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Enterprise Value Enhancement - The Role Of CFO And The Finance Function

Source : JFU
26 March 2012



This Note discusses the relationship between enterprise value, growth strategy and risk management and explains how the CFO or the finance function can play an active role in enhancing the value of an enterprise.

Growth, risk and enterprise value

Without overwhelming our readers with details of mathematical formulation, we would point out that the value of an enterprise depends on two principal factors: its rate of growth and risk profile. These two factors are also interrelated as, for example, a company employing a high growth strategy may have to tolerate higher borrowing costs or risks of mechanical failures and human mistakes. It is however useful to look at the relationship between enterprise value and these two factors in isolation first before getting an insight into how the interplay of these factors determines enterprise value.

Let us do this with a few simple graphs. Those interested in mathematical derivation of the graphs may refer to the attached Schedules: (A) a breakdown of the factors, (B) formulas and (C) data set of the base case.

Graph 1 and Graph 2 show respectively the relationship of enterprise value with growth and risk measured with changes in cash flow ("CF") and the weighted average cost of capital ("WACC"). In brief, value rises proportionally with growth and drops inversely as risk increases. These observations correspond well with intuition. Note however that the change in enterprise value is much more sensitive to risk than growth. Further insight can be drawn when we look at Graph 3 that shows how one may choose a particular mix of risk profile and growth strategy to enhance the value of an enterprise. The moral of Graph 3 is that one should choose a relatively low growth strategy along with a low risk profile to produce the best result in terms of enterprise value. We can use the numbers as shown in the graphs to illustrate this point.

Take Graph 1 and 2 as the base case. The enterprise in the example runs a strategy of growing at 30% with a risk profile of 19%. This strategy if effective produces an enterprise value of 236. Graph 3 shows that the enterprise value can be greatly enhanced to about 900 by simply managing its risk profile down to 12% without changing its pattern of growth. On the contrary, if its risk profile is raised to 40%, the enterprise becomes valueless even if it can maintain or even enhance its growth pattern. This explains why some top global companies that we know regard cost control and risk management as a corporate function of overriding importance.

Role of the CFO or Finance Function

The notion as explained is not difficult to understand but putting it into practice requires the enterprise to be able to manage growth and risk in a conscious manner, with sufficiently well ordered and good quantitative information in support. This Note advocates along with many, that it is the CFO or the finance function of an enterprise that should bear the responsibility of producing such information for the purpose of managing risk and growth and hence enterprise value.

Why do we think so? One way to look at a business is that it is a value chain, a system adding value when converting inputs into outputs. Outputs are products or value propositions that customers are willing to pay for at a price. Thus the value chain is broadly speaking a production function that can be analyzed into smaller components: functions, risks, transfers and transactions. CFOs or accountants in their traditional role need to understand these functional components and flows, converting them into cost and revenue centers, with data collected and collated in a meaningful manner for financial, management and regulatory reporting purposes. Equipped with such experience and skill sets, the CFO or the finance function is thus in the most relevant position to produce information required for managing growth, risk and enterprise value.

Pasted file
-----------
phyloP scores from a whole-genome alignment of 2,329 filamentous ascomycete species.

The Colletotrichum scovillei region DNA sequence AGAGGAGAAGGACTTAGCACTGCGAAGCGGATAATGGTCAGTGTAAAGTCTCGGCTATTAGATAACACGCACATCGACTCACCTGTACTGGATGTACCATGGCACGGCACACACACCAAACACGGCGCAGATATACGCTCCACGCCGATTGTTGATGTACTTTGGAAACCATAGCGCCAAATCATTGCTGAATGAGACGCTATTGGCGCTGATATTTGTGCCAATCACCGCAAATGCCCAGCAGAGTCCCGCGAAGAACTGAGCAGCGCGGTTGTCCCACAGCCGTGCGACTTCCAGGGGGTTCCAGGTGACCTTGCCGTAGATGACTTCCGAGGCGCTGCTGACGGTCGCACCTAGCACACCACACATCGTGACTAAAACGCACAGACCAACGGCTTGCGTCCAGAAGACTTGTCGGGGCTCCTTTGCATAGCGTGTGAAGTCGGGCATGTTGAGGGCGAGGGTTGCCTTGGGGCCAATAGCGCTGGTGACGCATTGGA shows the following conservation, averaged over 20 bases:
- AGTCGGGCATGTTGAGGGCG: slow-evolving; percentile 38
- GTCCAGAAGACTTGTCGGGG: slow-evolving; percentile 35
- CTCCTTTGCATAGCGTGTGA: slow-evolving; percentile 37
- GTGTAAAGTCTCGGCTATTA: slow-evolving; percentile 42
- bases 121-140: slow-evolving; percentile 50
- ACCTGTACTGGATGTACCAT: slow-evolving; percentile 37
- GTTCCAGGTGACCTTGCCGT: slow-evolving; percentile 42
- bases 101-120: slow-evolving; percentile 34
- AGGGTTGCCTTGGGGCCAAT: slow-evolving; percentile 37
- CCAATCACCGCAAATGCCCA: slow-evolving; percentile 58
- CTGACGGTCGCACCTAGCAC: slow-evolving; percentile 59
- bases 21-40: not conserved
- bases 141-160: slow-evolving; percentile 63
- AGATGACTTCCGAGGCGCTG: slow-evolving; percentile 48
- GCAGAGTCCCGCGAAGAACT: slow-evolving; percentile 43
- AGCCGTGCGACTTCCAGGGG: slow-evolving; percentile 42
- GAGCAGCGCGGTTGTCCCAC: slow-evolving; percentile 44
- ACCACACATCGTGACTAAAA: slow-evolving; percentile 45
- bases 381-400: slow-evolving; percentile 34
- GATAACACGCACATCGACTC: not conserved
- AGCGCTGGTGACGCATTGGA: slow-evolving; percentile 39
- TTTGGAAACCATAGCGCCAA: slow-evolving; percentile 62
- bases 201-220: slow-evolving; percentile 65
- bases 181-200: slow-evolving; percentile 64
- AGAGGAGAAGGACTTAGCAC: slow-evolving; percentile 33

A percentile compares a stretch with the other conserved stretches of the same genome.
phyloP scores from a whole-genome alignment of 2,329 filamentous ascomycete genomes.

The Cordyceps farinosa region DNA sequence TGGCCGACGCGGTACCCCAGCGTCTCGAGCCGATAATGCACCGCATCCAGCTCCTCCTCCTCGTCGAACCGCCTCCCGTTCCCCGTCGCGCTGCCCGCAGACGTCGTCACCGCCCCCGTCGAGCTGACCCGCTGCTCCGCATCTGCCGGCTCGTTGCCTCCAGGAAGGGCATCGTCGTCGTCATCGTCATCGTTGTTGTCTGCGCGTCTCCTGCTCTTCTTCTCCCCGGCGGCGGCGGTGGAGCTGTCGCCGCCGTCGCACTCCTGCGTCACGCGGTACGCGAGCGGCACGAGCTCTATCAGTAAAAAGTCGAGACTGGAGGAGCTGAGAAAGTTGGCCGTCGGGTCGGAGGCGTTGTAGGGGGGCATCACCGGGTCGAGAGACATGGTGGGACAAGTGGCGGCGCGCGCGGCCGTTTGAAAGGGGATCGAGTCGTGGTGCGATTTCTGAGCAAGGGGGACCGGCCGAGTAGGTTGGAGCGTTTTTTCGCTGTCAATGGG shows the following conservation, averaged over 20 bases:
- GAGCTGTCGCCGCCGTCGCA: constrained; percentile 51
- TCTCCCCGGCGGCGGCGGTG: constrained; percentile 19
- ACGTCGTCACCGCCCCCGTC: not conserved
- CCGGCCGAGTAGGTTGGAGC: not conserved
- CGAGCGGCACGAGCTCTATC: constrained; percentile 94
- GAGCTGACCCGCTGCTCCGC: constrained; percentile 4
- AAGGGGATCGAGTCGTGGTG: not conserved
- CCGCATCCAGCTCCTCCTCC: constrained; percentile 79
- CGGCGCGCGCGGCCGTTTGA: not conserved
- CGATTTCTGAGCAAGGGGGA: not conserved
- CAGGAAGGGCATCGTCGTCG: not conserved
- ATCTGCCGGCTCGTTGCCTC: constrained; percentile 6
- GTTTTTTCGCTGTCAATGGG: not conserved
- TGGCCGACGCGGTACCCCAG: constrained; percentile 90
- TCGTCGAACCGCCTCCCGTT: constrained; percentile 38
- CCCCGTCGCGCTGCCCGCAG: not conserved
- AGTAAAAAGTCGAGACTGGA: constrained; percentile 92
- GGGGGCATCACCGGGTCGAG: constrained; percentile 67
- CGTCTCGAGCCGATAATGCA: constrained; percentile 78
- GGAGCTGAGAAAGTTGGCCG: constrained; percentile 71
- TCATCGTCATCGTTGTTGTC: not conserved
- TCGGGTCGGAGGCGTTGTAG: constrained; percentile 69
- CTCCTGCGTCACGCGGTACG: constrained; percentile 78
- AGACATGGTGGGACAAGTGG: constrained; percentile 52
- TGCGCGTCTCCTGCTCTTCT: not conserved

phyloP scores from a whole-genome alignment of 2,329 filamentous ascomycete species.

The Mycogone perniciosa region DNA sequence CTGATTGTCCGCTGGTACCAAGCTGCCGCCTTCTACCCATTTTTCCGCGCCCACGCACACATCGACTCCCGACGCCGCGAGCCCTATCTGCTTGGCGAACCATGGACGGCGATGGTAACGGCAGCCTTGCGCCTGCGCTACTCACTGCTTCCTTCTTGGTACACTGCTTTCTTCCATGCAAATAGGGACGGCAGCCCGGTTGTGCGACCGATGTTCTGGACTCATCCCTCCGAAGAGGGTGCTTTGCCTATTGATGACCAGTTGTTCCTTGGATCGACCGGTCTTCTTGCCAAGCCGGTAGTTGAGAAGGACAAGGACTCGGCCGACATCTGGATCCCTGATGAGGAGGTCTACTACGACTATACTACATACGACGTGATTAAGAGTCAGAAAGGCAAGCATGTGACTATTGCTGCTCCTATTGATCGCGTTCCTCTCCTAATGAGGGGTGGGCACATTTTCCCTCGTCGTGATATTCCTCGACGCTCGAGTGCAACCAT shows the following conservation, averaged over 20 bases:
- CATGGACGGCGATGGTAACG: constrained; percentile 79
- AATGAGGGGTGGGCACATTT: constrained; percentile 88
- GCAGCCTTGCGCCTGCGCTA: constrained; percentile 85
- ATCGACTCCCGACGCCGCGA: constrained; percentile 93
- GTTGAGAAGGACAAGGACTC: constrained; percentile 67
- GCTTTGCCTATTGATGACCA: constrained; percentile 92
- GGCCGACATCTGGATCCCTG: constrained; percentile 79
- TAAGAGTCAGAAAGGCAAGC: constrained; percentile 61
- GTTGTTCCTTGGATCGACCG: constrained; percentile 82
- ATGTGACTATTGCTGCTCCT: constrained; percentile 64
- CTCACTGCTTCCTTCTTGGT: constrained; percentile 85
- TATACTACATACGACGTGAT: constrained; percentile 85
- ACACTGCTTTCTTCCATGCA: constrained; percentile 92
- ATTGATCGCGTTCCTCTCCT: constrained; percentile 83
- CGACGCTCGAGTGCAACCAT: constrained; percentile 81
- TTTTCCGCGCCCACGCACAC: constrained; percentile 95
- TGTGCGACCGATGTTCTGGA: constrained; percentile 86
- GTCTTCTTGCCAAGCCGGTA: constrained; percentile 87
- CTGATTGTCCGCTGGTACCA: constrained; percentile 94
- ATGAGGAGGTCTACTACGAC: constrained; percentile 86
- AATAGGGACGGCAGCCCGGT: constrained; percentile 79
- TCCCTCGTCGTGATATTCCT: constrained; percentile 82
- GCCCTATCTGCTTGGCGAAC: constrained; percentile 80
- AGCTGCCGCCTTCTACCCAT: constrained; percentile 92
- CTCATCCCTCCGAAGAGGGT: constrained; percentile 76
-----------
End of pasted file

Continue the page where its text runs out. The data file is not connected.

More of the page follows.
Building a Finance Function to Fulfill a Modern Role

Accordingly the finance function, we would assert, is the key to modernizing the institution of an enterprise. Engineering a finance function that fulfills its contemporary role is thus crucial not only for safeguarding assets, measuring performance and implementing controls, but also for enterprise value enhancement.

With the above in mind, we would propose the following as a working agenda for building such a finance function:

           1. Evaluate and benchmark existing positions as the initial point of reference
           2. Protect credibility as the most valuable asset for enterprise value enhancement
           3. Engineer and equip the finance function to provide information for risk management and value enhancement,
               in addition to its traditional role in providing information for custodianship, performance measurement
               and control

Our next Notes will further explain.

SCHEDULE A
Factors Driving Enterprise Value


SCHEDULE B
Mathematical Formulation


SCHEDULE C
Data Set for a Base Case Scenario

      Investment  100
      Payback period - years (Max)  5
      Net profit  5%
      First 5 year turnover growth  30%
      Growth after 5th year  8%
      Loan to equity ratio  0%
      WACC  19%
      Other assumptions:-  
      No change in net working capital  
      Capital expenditure equal depreciation  

Enterprise Value (Base Case Scenario)

      Year  0  1  2  3  4  5  
      Turnover    400  520  676  879  1,142  
      Net profit    20  26  34  44  57  
      Free cash flow  -100  20  26  34  44  57  
      Terminal value            561  
      NPV  -100  17  18  20  22  259  
                    
      NPV total  236            


GRAPH 1



GRAPH 2



GRPAH 3





 

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